When I sent my first proposal to Martingale & Co. for a book I included this quilt, but they thought it was a bit too traditional for the feel of the rest of the quilts. So, I remade the quilt using batiks. I had a gorgeous orange and pink-ish batik and a wonderful raspberry colored one for the sashing and borders. I added on the extra border on this one, and I re-named it Simply Tahiti and added it to the manuscript for my book, Fresh and Fabulous Quilts. During the editing phase of that book the page count was too high, so they decided to cut that quilt.
Fast forward a couple of years when I started working on a proposal for Quilt Batik! Since this was a completed quilt, I included it in the proposal. They felt it was a little bit boring, but thought maybe if I used a different batik in each of the large squares it would be more interesting.
So, here came re-make number three! I decided to sash and border in black, and altered the outside border once again so that it would have the “floating” squares in the corners.
At this point I swore I’d never make this pattern again! I was so sick of it. Sometime between iterations 2 & 3 I started naming quilts after song titles. So, Simply Irresistible was born! (A Robert Palmer song, if you don’t know it.)
Next is Power to the People. I used paper-pieced patterns for the churn dash and square-in-a-square blocks.
All was good and well, as I sent my manuscript off to the publisher, Martingale & Co. Publishing is a very interesting process, and this book was no exception.
They have a projected page count that they don’t want to exceed. So, I was told that I either needed to re-write the instructions to Power, or they would have to cut some other patterns. Mainly, my Night and Day quilt, which I really didn’t want to cut.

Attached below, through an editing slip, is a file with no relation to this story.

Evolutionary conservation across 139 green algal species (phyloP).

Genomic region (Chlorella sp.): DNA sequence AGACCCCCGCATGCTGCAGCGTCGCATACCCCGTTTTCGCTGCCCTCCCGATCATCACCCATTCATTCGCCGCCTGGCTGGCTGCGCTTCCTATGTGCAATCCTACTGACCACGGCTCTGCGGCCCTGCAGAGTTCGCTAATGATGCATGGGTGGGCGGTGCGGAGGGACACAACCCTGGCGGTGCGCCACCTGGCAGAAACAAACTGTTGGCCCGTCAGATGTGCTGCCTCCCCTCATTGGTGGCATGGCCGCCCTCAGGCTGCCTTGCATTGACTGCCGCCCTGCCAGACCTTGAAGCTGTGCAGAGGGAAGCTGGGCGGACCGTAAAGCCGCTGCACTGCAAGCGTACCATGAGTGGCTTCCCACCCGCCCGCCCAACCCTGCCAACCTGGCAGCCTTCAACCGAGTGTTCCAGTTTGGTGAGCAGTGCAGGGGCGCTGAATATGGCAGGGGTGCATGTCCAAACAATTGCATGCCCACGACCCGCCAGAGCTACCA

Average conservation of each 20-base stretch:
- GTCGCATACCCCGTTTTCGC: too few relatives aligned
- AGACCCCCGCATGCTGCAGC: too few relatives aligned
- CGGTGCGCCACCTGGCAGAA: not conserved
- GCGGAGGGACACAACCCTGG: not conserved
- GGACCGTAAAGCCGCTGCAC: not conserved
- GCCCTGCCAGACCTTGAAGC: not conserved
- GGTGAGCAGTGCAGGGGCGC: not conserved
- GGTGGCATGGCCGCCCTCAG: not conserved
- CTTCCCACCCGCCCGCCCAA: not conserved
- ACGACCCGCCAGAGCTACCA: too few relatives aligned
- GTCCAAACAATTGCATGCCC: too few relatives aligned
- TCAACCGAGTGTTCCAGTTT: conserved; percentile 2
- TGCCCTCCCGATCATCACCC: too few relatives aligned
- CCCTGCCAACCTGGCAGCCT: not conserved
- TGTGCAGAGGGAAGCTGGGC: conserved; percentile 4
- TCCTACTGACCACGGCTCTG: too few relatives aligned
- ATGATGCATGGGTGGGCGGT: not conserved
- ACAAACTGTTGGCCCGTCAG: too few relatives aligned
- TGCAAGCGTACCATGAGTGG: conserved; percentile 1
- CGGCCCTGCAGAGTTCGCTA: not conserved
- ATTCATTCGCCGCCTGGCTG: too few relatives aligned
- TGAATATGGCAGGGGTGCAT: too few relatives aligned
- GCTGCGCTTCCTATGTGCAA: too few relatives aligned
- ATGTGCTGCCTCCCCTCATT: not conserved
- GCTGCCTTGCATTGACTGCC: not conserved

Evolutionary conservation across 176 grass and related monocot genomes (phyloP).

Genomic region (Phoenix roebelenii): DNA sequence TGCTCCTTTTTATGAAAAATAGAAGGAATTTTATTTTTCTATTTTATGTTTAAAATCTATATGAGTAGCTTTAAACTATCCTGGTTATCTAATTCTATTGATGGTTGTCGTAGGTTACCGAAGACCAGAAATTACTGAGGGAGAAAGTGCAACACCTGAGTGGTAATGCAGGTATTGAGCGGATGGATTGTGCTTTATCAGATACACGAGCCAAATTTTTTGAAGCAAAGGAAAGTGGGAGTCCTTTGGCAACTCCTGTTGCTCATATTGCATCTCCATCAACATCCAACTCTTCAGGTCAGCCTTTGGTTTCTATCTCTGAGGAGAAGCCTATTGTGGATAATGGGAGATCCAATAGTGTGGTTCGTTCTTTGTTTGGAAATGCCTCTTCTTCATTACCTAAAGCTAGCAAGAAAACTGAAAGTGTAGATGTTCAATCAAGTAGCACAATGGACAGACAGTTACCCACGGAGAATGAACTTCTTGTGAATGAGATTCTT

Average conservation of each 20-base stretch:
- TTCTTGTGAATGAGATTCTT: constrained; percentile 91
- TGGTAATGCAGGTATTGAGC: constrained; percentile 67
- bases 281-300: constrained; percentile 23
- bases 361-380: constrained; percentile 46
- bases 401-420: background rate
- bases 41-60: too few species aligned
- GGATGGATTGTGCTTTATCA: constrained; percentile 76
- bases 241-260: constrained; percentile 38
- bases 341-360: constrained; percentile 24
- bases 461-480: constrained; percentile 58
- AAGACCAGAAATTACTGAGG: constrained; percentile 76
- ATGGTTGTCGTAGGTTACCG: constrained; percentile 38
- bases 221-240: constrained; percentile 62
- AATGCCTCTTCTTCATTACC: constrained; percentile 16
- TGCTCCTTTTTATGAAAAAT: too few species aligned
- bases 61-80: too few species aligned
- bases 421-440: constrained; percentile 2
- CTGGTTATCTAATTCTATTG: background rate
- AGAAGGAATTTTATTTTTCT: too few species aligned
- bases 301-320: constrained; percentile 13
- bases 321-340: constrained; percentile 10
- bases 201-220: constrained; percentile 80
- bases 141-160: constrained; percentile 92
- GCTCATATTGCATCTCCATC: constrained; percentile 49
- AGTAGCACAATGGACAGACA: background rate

So, I had to totally re-write the instructions, using wonky cutting techniques instead of paper piecing templates! It was the hardest write I’ve ever had to do! It was hard to totally re-create the instructions, and try to get things to match up!
The written instructions make a quilt that is much more randomly pieced than my quilt, and would have points that are cut off at times, but Martingale included directions to their website to download the paper-pieced templates if you would rather.
I love this quilt, but it was definitely the one that gave me the most grief in the book!
Speaking of Night and Day, this quilt started as an illustration by my husband, Neil. He saw something along these lines:
I took the original illustration and had to figure out how to make it work as a quilt. I had fun with the pieced background and the large, fun appliqué. A paper-pieced inner border adds just the right touch!
The last quilt in the book is Paradise Winds. This quilt started as a poor, unloved kit that my friend, Mary, and I put together when we worked in the quilt shop. It hadn’t sold, so I bought it and made my own pattern for it. It is very easy to make.
After a couple of failed attempts to plug a proposal for another book, I decided to self-publish. It hasn’t been easy, but it has been a lot of fun.